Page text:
What impact do juice diets have on your oral health?
With so many diets to choose from, it’s hard to know which one is best, which one suits your lifestyle, and most importantly which one includes foods that you actually enjoy to eat?
There are many variations of diets which focus upon differing the ratio of macros (carbohydrate, fat, and protein) such as: low carb high fat, low carb high protein, low sugar, low GI, vegan, vegetarian, high fat high protein – the list goes on and on. A popular diet trend is the ‘juicing diet’ as it’s an easy option – you simply juice fruit and vegetables yourself or buy them ready juiced!
No thinking, no cooking, little preparation, and super healthy…right?
Here, Nutritionist, Sarah Coulson, explores this popular diet and the impact that it can have on our oral health.
The juicing diet quite often splits the opinion of nutritionists and health professionals. However, I think that the majority (including myself) are in agreement that this diet is putting consumers at risk of developing Type II diabetes, and it poses a high risk to your oral health too. Even if the juices or smoothies contain the whole fruit (pulp) and not just the juice, the fact of the matter is that the sugar that is naturally contained within the cellular structure of the fruit and vegetable (intrinsic) becomes a free sugar (extrinsic). This sugar is also classed as a Non-Milk Extrinsic Sugar, the same as table sugar and other added sugar sweeteners. A report by the Telegraph found that some smoothies contain more sugar than a can of Coca Cola!
This list highlights ten juices that contain more than 10.6g of sugar per 100ml – the level found in full-sugar Coca Cola:
- Sainsbury’s 100% Pressed Red Grape Juice – 16.3g per 100ml
- Del Monte Mango & Papaya Juice Drink – 14.1g per 100ml
- Waitrose Essential Apple & Raspberry Juice Drink – 13.9g per 100ml
- Waitrose Pressed Apple & Mango Juice – 12.6g per 100ml
- Innocent Pure Fruit Smoothie Mangoes & Passion Fruits – 12.2g per 100ml
- Tymbark Multifruit Carrot Drink – 11.5g per 100ml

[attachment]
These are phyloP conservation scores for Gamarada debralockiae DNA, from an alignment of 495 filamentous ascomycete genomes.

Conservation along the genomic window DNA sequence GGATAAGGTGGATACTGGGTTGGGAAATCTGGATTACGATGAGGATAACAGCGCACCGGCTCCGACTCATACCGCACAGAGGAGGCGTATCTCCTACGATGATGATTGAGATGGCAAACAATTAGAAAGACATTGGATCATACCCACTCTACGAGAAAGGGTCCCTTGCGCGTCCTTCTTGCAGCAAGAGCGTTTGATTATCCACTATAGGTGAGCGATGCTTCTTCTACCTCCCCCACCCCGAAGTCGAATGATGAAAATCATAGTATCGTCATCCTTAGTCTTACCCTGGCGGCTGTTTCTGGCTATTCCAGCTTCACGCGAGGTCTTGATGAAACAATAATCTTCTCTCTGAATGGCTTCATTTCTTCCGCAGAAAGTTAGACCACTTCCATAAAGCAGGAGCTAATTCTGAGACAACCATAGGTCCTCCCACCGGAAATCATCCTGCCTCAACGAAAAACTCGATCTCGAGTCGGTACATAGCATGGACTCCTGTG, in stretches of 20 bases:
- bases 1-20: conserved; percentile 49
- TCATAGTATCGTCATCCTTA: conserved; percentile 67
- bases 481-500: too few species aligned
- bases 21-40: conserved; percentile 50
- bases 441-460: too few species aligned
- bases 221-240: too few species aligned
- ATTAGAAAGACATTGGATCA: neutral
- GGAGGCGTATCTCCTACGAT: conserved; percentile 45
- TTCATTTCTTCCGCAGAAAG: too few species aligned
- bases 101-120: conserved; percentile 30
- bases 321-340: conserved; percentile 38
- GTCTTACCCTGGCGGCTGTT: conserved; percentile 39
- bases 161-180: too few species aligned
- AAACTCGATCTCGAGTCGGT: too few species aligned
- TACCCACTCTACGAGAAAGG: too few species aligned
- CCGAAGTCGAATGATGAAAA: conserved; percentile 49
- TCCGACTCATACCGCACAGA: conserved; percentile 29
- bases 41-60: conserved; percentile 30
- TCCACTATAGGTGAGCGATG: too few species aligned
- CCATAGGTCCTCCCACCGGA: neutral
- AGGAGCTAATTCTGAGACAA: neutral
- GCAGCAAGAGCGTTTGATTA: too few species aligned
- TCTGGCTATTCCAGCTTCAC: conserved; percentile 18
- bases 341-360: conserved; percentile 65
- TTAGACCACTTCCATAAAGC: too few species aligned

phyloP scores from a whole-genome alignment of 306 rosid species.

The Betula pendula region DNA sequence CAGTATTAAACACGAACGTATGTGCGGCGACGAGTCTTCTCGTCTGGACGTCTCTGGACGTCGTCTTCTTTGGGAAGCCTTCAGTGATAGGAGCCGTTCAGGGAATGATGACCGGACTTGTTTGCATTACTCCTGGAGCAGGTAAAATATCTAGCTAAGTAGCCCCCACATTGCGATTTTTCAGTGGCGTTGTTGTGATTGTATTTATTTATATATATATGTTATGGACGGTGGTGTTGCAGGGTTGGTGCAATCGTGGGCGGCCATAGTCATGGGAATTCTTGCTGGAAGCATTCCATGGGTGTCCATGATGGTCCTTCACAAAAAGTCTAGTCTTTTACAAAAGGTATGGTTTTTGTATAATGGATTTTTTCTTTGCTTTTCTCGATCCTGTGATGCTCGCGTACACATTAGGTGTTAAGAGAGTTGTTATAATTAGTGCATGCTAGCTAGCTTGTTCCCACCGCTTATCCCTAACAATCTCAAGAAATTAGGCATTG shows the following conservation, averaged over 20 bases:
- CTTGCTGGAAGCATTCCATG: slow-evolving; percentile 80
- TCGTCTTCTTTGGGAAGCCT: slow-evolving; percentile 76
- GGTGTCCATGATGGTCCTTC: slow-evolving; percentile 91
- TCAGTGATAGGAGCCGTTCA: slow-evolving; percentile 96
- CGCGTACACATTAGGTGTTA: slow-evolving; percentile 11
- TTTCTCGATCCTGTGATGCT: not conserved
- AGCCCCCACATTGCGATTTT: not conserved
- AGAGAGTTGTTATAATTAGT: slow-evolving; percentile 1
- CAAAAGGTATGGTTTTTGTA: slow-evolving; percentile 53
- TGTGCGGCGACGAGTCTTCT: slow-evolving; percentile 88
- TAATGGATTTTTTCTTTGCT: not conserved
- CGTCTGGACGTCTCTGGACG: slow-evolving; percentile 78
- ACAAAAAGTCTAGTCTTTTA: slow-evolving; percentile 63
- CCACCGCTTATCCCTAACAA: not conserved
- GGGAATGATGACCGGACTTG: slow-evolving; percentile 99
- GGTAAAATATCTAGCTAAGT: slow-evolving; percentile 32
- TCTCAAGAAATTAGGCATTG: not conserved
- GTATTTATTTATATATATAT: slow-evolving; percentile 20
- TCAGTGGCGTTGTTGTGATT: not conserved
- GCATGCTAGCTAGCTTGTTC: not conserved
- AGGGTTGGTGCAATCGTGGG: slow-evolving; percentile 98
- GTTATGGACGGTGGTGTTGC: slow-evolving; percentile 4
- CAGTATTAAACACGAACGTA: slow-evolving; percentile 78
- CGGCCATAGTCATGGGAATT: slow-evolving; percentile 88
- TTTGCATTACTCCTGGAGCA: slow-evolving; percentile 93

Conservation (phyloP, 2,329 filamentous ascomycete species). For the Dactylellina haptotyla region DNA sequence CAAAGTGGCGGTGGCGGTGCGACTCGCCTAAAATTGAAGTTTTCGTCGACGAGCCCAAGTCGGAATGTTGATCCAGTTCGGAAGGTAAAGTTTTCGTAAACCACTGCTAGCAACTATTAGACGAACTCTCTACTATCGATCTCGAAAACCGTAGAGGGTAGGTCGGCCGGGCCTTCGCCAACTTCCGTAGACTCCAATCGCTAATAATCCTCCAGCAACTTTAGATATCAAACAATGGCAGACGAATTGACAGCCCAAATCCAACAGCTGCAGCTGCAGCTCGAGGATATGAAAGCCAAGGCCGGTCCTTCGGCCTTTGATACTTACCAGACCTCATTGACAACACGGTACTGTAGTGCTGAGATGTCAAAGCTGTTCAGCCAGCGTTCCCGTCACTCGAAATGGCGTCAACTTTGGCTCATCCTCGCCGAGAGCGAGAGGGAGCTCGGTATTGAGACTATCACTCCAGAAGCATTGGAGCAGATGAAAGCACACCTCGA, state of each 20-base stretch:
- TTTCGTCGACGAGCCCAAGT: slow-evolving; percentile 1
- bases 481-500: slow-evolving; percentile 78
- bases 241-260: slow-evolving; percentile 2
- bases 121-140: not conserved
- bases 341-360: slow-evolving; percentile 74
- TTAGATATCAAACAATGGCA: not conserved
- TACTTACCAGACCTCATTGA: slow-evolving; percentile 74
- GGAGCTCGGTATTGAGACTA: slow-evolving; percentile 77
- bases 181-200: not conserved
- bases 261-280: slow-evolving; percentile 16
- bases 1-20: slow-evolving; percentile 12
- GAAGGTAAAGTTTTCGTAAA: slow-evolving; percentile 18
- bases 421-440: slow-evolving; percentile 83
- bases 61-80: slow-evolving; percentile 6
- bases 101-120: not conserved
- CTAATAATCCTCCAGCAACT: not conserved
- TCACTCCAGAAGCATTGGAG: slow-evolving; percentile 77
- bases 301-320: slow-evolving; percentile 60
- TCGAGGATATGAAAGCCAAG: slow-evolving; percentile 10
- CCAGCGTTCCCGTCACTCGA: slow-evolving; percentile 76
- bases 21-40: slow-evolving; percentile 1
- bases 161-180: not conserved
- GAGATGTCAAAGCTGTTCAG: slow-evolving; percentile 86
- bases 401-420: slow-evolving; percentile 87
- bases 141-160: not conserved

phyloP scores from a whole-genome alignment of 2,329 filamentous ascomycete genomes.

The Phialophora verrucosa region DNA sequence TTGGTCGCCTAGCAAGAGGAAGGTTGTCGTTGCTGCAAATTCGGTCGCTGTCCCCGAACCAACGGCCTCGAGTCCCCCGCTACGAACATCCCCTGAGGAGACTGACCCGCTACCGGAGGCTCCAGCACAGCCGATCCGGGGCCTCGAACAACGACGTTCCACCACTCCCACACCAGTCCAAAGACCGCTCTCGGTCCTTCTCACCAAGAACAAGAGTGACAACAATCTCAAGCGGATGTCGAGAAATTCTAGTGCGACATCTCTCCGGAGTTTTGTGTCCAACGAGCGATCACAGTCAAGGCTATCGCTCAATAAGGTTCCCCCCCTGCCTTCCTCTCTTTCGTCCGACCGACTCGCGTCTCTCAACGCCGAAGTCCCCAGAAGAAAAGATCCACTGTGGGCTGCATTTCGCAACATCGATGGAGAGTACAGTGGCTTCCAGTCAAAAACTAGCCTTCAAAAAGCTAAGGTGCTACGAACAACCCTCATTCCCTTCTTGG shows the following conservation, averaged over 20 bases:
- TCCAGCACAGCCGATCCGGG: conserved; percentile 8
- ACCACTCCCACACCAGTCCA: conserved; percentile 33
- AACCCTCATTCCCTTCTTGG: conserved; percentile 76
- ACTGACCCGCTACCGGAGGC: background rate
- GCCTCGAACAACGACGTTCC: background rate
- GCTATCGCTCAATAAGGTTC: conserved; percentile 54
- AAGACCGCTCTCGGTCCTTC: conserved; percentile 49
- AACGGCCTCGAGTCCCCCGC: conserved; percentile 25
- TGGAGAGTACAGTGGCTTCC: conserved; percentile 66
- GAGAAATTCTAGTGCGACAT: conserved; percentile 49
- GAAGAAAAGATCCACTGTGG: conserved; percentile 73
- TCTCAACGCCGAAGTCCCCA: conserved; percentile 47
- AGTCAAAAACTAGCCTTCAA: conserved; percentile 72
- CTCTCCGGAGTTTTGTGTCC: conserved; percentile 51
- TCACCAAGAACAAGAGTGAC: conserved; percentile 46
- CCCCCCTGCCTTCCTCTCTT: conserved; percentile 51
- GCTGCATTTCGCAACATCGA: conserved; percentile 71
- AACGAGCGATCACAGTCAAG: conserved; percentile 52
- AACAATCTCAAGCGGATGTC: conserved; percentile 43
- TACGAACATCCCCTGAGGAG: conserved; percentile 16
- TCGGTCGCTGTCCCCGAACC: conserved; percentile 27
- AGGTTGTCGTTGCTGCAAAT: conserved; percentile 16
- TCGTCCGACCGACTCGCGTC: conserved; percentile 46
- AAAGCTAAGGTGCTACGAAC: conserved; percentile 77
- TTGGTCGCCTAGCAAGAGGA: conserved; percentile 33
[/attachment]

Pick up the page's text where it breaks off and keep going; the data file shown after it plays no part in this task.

- Tesco Everyday Value Apple Juice – 11.4g per 100ml
- Aldi’s Del Rivo Apple Juice – 11.33g per 100ml
- Tesco Apple & Blackcurrant from concentrate – 11.12g per 100ml
- Libby’s Tropical Juice Drink – 10.9 per 100g
Source: The Telegraph – The 10 fruit juices with more sugar than Coca-Cola
How much sugar should we be consuming?
A report by the Scientific Advisory Committee on Nutrition (SACN – an advisory committee to the Government) found that we are currently consuming twice the sugar recommendations with the main sources including sugar-sweetened drinks and fruit juices. They suggest that sugars consumed in the diet should come from within the cellular structure of fruits and vegetables and from lactose that are naturally present in milk and milk products.
The SACN makes the following recommendations:
- No more than 5% of energy should come from free sugars and this applies to children from two years of age upwards*
- Adults should have a fibre intake of 30g per day*
- Consumption of sugar-sweetened drinks should be minimised in children and adults*
- Children aged four to six should consume no more than 19g/day (five sugar cubes) *
- Children aged seven to ten should consume no more than 24g per day (six sugar cubes) *
- Children aged 11 to adults should consume no more than 30g per day (seven sugar cubes). *
Their study suggest that a higher consumption of sugars and sugar-containing food and drink is associated with a greater risk of tooth decay.
* Source: Public Health England – Why 5%?
Are smoothies and fruit juices part of your five-a-day?
Because juicing processes remove fibre from fruit and vegetables, the Government guidelines stipulate that a 150ml glass of juice can count as one of your five-a-day, if you drink more than this, it’s still classed as just one portion. Some fruit and vegetable drinks on the market can claim that they contain two portions of fruit or vegetables if they contain at least 150ml of the juice and at least 80g of crushed pulp. Again, no matter how much you drink, it’s still classed as two portions.
In terms of oral health, it’s not the amount of sugar consumed that puts us at risk of caries, it is the length of time that the surface of the teeth are exposed to free sugars (and other carbohydrates). So with this in mind, I recommend that you reduce the frequency of the consumption of sugary food and drink as it is this that puts you at risk of dental caries, not total sugar intake. I recommend that you consume a smoothie or fruit juice with a straw as this reduces the contact between the sugar and the tooth enamel and also drink it with a meal, as it is the mechanical action of chewing that helps the digestive enzymes act on carbohydrates making them available for metabolism in the gut.
So in conclusion, a juicing diet would not be beneficial to your oral or physiological health as it significantly increases the amount of free sugars in your diet to that of very high levels. If you want the benefit of consuming the vitamins and minerals found in fruit and vegetables, then the answer is quite simple, get eating!
Article by Sarah Coulson, (Ten years’ experience working as a nutritionist and qualified in both ‘Food, Nutrition and Health’ and ‘Human Weight Management.’ Sarah now works as a private consultant, having also written reports for the Government (Isle of Man) on improving primary school meals.)